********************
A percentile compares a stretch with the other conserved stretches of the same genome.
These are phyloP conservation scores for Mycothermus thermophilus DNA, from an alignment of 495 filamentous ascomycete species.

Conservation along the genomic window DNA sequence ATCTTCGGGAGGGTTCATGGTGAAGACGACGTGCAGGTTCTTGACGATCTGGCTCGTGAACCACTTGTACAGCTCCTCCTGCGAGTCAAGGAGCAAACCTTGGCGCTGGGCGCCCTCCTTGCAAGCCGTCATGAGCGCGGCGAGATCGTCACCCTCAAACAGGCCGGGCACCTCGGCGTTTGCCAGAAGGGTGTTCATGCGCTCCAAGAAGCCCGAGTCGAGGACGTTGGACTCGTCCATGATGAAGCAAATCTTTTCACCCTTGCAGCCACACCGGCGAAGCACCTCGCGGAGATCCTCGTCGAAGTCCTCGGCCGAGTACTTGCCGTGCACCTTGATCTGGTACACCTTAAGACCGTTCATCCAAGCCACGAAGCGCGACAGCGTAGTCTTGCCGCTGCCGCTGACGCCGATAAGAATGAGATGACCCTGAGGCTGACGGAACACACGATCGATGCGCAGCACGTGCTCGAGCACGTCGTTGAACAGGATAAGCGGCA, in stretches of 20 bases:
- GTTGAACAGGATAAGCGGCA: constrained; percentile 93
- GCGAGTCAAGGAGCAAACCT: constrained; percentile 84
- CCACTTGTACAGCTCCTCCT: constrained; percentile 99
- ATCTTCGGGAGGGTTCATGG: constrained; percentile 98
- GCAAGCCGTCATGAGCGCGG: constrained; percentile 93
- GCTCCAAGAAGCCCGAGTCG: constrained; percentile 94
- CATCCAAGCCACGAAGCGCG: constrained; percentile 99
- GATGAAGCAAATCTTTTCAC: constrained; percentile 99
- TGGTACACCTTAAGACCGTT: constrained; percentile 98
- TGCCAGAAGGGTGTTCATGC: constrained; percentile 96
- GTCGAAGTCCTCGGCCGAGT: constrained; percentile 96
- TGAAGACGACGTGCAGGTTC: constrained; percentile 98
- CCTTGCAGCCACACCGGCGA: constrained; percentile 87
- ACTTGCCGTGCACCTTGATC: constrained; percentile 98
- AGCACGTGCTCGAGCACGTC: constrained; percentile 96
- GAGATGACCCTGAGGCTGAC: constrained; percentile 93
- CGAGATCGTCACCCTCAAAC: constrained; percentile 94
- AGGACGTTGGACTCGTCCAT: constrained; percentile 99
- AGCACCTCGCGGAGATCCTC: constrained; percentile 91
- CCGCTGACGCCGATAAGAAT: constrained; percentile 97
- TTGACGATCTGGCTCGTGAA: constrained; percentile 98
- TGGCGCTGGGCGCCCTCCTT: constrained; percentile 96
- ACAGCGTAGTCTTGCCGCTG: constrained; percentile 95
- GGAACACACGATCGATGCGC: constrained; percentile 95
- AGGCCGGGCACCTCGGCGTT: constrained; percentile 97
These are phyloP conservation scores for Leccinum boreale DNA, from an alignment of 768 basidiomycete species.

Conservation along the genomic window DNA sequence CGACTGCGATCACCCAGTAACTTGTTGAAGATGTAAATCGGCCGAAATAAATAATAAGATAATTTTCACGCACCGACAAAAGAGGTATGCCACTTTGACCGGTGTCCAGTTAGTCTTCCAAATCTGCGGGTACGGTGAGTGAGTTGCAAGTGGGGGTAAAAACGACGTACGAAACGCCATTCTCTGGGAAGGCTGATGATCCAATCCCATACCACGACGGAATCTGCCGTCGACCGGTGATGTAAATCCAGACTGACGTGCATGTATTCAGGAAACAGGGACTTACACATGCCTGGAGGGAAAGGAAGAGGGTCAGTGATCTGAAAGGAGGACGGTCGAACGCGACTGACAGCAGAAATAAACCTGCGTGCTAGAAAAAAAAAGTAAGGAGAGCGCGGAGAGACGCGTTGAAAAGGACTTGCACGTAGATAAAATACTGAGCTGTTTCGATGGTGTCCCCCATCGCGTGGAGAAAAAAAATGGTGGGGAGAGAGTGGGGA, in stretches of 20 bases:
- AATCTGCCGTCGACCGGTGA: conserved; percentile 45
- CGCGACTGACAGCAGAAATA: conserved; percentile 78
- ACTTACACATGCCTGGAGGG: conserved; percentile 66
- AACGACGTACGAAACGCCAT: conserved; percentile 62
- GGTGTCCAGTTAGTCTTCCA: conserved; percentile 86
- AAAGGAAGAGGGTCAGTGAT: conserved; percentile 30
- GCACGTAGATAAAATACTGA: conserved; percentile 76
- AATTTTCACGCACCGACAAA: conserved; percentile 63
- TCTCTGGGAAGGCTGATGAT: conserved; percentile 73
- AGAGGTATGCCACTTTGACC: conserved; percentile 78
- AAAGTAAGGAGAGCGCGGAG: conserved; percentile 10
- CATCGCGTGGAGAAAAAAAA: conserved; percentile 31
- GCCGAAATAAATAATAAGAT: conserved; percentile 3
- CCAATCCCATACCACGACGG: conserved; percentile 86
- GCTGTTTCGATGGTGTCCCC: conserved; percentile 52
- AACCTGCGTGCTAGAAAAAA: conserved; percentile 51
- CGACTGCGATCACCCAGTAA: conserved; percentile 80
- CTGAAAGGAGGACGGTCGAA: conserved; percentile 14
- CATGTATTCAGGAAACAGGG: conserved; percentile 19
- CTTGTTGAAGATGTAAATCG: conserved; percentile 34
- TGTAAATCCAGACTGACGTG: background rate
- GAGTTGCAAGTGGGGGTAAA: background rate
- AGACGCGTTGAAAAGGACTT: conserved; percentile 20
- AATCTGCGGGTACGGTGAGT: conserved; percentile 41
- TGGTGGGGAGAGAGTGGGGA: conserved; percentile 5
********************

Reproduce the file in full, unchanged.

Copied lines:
A percentile compares a stretch with the other conserved stretches of the same genome.
These are phyloP conservation scores for Mycothermus thermophilus DNA, from an alignment of 495 filamentous ascomycete species.

Conservation along the genomic window DNA sequence ATCTTCGGGAGGGTTCATGGTGAAGACGACGTGCAGGTTCTTGACGATCTGGCTCGTGAACCACTTGTACAGCTCCTCCTGCGAGTCAAGGAGCAAACCTTGGCGCTGGGCGCCCTCCTTGCAAGCCGTCATGAGCGCGGCGAGATCGTCACCCTCAAACAGGCCGGGCACCTCGGCGTTTGCCAGAAGGGTGTTCATGCGCTCCAAGAAGCCCGAGTCGAGGACGTTGGACTCGTCCATGATGAAGCAAATCTTTTCACCCTTGCAGCCACACCGGCGAAGCACCTCGCGGAGATCCTCGTCGAAGTCCTCGGCCGAGTACTTGCCGTGCACCTTGATCTGGTACACCTTAAGACCGTTCATCCAAGCCACGAAGCGCGACAGCGTAGTCTTGCCGCTGCCGCTGACGCCGATAAGAATGAGATGACCCTGAGGCTGACGGAACACACGATCGATGCGCAGCACGTGCTCGAGCACGTCGTTGAACAGGATAAGCGGCA, in stretches of 20 bases:
- GTTGAACAGGATAAGCGGCA: constrained; percentile 93
- GCGAGTCAAGGAGCAAACCT: constrained; percentile 84
- CCACTTGTACAGCTCCTCCT: constrained; percentile 99
- ATCTTCGGGAGGGTTCATGG: constrained; percentile 98
- GCAAGCCGTCATGAGCGCGG: constrained; percentile 93
- GCTCCAAGAAGCCCGAGTCG: constrained; percentile 94
- CATCCAAGCCACGAAGCGCG: constrained; percentile 99
- GATGAAGCAAATCTTTTCAC: constrained; percentile 99
- TGGTACACCTTAAGACCGTT: constrained; percentile 98
- TGCCAGAAGGGTGTTCATGC: constrained; percentile 96
- GTCGAAGTCCTCGGCCGAGT: constrained; percentile 96
- TGAAGACGACGTGCAGGTTC: constrained; percentile 98
- CCTTGCAGCCACACCGGCGA: constrained; percentile 87
- ACTTGCCGTGCACCTTGATC: constrained; percentile 98
- AGCACGTGCTCGAGCACGTC: constrained; percentile 96
- GAGATGACCCTGAGGCTGAC: constrained; percentile 93
- CGAGATCGTCACCCTCAAAC: constrained; percentile 94
- AGGACGTTGGACTCGTCCAT: constrained; percentile 99
- AGCACCTCGCGGAGATCCTC: constrained; percentile 91
- CCGCTGACGCCGATAAGAAT: constrained; percentile 97
- TTGACGATCTGGCTCGTGAA: constrained; percentile 98
- TGGCGCTGGGCGCCCTCCTT: constrained; percentile 96
- ACAGCGTAGTCTTGCCGCTG: constrained; percentile 95
- GGAACACACGATCGATGCGC: constrained; percentile 95
- AGGCCGGGCACCTCGGCGTT: constrained; percentile 97
These are phyloP conservation scores for Leccinum boreale DNA, from an alignment of 768 basidiomycete species.

Conservation along the genomic window DNA sequence CGACTGCGATCACCCAGTAACTTGTTGAAGATGTAAATCGGCCGAAATAAATAATAAGATAATTTTCACGCACCGACAAAAGAGGTATGCCACTTTGACCGGTGTCCAGTTAGTCTTCCAAATCTGCGGGTACGGTGAGTGAGTTGCAAGTGGGGGTAAAAACGACGTACGAAACGCCATTCTCTGGGAAGGCTGATGATCCAATCCCATACCACGACGGAATCTGCCGTCGACCGGTGATGTAAATCCAGACTGACGTGCATGTATTCAGGAAACAGGGACTTACACATGCCTGGAGGGAAAGGAAGAGGGTCAGTGATCTGAAAGGAGGACGGTCGAACGCGACTGACAGCAGAAATAAACCTGCGTGCTAGAAAAAAAAAGTAAGGAGAGCGCGGAGAGACGCGTTGAAAAGGACTTGCACGTAGATAAAATACTGAGCTGTTTCGATGGTGTCCCCCATCGCGTGGAGAAAAAAAATGGTGGGGAGAGAGTGGGGA, in stretches of 20 bases:
- AATCTGCCGTCGACCGGTGA: conserved; percentile 45
- CGCGACTGACAGCAGAAATA: conserved; percentile 78
- ACTTACACATGCCTGGAGGG: conserved; percentile 66
- AACGACGTACGAAACGCCAT: conserved; percentile 62
- GGTGTCCAGTTAGTCTTCCA: conserved; percentile 86
- AAAGGAAGAGGGTCAGTGAT: conserved; percentile 30
- GCACGTAGATAAAATACTGA: conserved; percentile 76
- AATTTTCACGCACCGACAAA: conserved; percentile 63
- TCTCTGGGAAGGCTGATGAT: conserved; percentile 73
- AGAGGTATGCCACTTTGACC: conserved; percentile 78
- AAAGTAAGGAGAGCGCGGAG: conserved; percentile 10
- CATCGCGTGGAGAAAAAAAA: conserved; percentile 31
- GCCGAAATAAATAATAAGAT: conserved; percentile 3
- CCAATCCCATACCACGACGG: conserved; percentile 86
- GCTGTTTCGATGGTGTCCCC: conserved; percentile 52
- AACCTGCGTGCTAGAAAAAA: conserved; percentile 51
- CGACTGCGATCACCCAGTAA: conserved; percentile 80
- CTGAAAGGAGGACGGTCGAA: conserved; percentile 14
- CATGTATTCAGGAAACAGGG: conserved; percentile 19
- CTTGTTGAAGATGTAAATCG: conserved; percentile 34
- TGTAAATCCAGACTGACGTG: background rate
- GAGTTGCAAGTGGGGGTAAA: background rate
- AGACGCGTTGAAAAGGACTT: conserved; percentile 20
- AATCTGCGGGTACGGTGAGT: conserved; percentile 41
- TGGTGGGGAGAGAGTGGGGA: conserved; percentile 5